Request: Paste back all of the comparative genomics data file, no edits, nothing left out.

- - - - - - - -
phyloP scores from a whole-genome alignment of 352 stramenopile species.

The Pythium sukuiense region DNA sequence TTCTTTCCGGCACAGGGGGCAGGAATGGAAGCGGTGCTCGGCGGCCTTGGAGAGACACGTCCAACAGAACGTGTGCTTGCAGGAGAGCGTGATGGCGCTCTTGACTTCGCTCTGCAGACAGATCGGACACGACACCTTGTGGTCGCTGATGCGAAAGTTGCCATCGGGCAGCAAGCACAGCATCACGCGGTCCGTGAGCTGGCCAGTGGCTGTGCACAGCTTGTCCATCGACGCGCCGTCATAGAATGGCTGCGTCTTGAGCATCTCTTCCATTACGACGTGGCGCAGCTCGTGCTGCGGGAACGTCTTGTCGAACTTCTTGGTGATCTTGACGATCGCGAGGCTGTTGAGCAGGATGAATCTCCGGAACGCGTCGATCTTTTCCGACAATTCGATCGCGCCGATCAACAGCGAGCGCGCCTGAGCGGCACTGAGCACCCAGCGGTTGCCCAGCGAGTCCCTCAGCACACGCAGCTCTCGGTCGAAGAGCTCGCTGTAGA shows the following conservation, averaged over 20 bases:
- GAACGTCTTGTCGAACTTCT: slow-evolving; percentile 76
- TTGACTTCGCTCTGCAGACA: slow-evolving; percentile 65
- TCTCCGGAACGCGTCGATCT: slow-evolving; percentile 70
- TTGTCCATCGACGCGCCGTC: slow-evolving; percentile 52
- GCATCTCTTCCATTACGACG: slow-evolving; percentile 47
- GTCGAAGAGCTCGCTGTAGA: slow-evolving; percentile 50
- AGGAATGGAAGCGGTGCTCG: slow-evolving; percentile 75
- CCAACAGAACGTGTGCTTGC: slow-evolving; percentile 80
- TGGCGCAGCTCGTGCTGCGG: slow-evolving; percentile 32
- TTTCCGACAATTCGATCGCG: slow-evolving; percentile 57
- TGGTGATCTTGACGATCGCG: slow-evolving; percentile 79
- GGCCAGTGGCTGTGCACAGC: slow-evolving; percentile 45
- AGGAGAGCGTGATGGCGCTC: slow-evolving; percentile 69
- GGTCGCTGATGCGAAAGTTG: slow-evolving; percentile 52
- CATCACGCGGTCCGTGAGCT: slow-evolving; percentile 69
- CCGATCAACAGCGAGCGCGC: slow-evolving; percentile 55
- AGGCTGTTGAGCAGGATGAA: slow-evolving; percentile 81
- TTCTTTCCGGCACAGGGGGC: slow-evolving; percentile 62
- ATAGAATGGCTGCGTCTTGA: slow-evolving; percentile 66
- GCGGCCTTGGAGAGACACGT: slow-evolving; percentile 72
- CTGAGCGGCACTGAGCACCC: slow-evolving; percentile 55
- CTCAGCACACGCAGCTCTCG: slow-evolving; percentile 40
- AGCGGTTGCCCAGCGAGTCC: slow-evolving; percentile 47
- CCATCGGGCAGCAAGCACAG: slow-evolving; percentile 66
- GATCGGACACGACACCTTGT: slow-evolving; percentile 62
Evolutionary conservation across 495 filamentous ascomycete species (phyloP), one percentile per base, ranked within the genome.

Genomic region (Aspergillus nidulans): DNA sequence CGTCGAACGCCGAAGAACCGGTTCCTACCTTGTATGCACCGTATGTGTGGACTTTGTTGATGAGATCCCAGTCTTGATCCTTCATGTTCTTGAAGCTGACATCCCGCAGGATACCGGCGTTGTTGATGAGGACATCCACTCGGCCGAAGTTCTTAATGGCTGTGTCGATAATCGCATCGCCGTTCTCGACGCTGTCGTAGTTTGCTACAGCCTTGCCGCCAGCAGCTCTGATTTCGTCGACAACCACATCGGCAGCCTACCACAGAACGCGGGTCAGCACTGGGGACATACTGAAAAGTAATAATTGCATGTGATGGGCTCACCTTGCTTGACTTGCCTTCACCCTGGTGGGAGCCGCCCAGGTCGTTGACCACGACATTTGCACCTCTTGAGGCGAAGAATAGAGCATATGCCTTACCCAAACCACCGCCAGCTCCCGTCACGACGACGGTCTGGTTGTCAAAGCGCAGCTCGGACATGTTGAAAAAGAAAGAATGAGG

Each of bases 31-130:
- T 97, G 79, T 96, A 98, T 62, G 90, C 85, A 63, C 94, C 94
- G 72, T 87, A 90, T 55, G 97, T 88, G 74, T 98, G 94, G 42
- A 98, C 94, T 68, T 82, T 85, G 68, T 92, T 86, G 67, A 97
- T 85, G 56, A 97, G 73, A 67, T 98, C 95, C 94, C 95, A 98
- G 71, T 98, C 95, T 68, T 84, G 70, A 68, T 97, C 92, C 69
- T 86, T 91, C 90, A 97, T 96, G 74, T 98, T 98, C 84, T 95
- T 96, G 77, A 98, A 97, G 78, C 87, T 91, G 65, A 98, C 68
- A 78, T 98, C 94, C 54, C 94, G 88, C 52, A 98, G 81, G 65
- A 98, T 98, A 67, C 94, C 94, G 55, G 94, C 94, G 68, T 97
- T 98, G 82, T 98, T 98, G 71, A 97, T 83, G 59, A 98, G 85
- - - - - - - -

phyloP scores from a whole-genome alignment of 352 stramenopile species.

The Pythium sukuiense region DNA sequence TTCTTTCCGGCACAGGGGGCAGGAATGGAAGCGGTGCTCGGCGGCCTTGGAGAGACACGTCCAACAGAACGTGTGCTTGCAGGAGAGCGTGATGGCGCTCTTGACTTCGCTCTGCAGACAGATCGGACACGACACCTTGTGGTCGCTGATGCGAAAGTTGCCATCGGGCAGCAAGCACAGCATCACGCGGTCCGTGAGCTGGCCAGTGGCTGTGCACAGCTTGTCCATCGACGCGCCGTCATAGAATGGCTGCGTCTTGAGCATCTCTTCCATTACGACGTGGCGCAGCTCGTGCTGCGGGAACGTCTTGTCGAACTTCTTGGTGATCTTGACGATCGCGAGGCTGTTGAGCAGGATGAATCTCCGGAACGCGTCGATCTTTTCCGACAATTCGATCGCGCCGATCAACAGCGAGCGCGCCTGAGCGGCACTGAGCACCCAGCGGTTGCCCAGCGAGTCCCTCAGCACACGCAGCTCTCGGTCGAAGAGCTCGCTGTAGA shows the following conservation, averaged over 20 bases:
- GAACGTCTTGTCGAACTTCT: slow-evolving; percentile 76
- TTGACTTCGCTCTGCAGACA: slow-evolving; percentile 65
- TCTCCGGAACGCGTCGATCT: slow-evolving; percentile 70
- TTGTCCATCGACGCGCCGTC: slow-evolving; percentile 52
- GCATCTCTTCCATTACGACG: slow-evolving; percentile 47
- GTCGAAGAGCTCGCTGTAGA: slow-evolving; percentile 50
- AGGAATGGAAGCGGTGCTCG: slow-evolving; percentile 75
- CCAACAGAACGTGTGCTTGC: slow-evolving; percentile 80
- TGGCGCAGCTCGTGCTGCGG: slow-evolving; percentile 32
- TTTCCGACAATTCGATCGCG: slow-evolving; percentile 57
- TGGTGATCTTGACGATCGCG: slow-evolving; percentile 79
- GGCCAGTGGCTGTGCACAGC: slow-evolving; percentile 45
- AGGAGAGCGTGATGGCGCTC: slow-evolving; percentile 69
- GGTCGCTGATGCGAAAGTTG: slow-evolving; percentile 52
- CATCACGCGGTCCGTGAGCT: slow-evolving; percentile 69
- CCGATCAACAGCGAGCGCGC: slow-evolving; percentile 55
- AGGCTGTTGAGCAGGATGAA: slow-evolving; percentile 81
- TTCTTTCCGGCACAGGGGGC: slow-evolving; percentile 62
- ATAGAATGGCTGCGTCTTGA: slow-evolving; percentile 66
- GCGGCCTTGGAGAGACACGT: slow-evolving; percentile 72
- CTGAGCGGCACTGAGCACCC: slow-evolving; percentile 55
- CTCAGCACACGCAGCTCTCG: slow-evolving; percentile 40
- AGCGGTTGCCCAGCGAGTCC: slow-evolving; percentile 47
- CCATCGGGCAGCAAGCACAG: slow-evolving; percentile 66
- GATCGGACACGACACCTTGT: slow-evolving; percentile 62
Evolutionary conservation across 495 filamentous ascomycete species (phyloP), one percentile per base, ranked within the genome.

Genomic region (Aspergillus nidulans): DNA sequence CGTCGAACGCCGAAGAACCGGTTCCTACCTTGTATGCACCGTATGTGTGGACTTTGTTGATGAGATCCCAGTCTTGATCCTTCATGTTCTTGAAGCTGACATCCCGCAGGATACCGGCGTTGTTGATGAGGACATCCACTCGGCCGAAGTTCTTAATGGCTGTGTCGATAATCGCATCGCCGTTCTCGACGCTGTCGTAGTTTGCTACAGCCTTGCCGCCAGCAGCTCTGATTTCGTCGACAACCACATCGGCAGCCTACCACAGAACGCGGGTCAGCACTGGGGACATACTGAAAAGTAATAATTGCATGTGATGGGCTCACCTTGCTTGACTTGCCTTCACCCTGGTGGGAGCCGCCCAGGTCGTTGACCACGACATTTGCACCTCTTGAGGCGAAGAATAGAGCATATGCCTTACCCAAACCACCGCCAGCTCCCGTCACGACGACGGTCTGGTTGTCAAAGCGCAGCTCGGACATGTTGAAAAAGAAAGAATGAGG

Each of bases 31-130:
- T 97, G 79, T 96, A 98, T 62, G 90, C 85, A 63, C 94, C 94
- G 72, T 87, A 90, T 55, G 97, T 88, G 74, T 98, G 94, G 42
- A 98, C 94, T 68, T 82, T 85, G 68, T 92, T 86, G 67, A 97
- T 85, G 56, A 97, G 73, A 67, T 98, C 95, C 94, C 95, A 98
- G 71, T 98, C 95, T 68, T 84, G 70, A 68, T 97, C 92, C 69
- T 86, T 91, C 90, A 97, T 96, G 74, T 98, T 98, C 84, T 95
- T 96, G 77, A 98, A 97, G 78, C 87, T 91, G 65, A 98, C 68
- A 78, T 98, C 94, C 54, C 94, G 88, C 52, A 98, G 81, G 65
- A 98, T 98, A 67, C 94, C 94, G 55, G 94, C 94, G 68, T 97
- T 98, G 82, T 98, T 98, G 71, A 97, T 83, G 59, A 98, G 85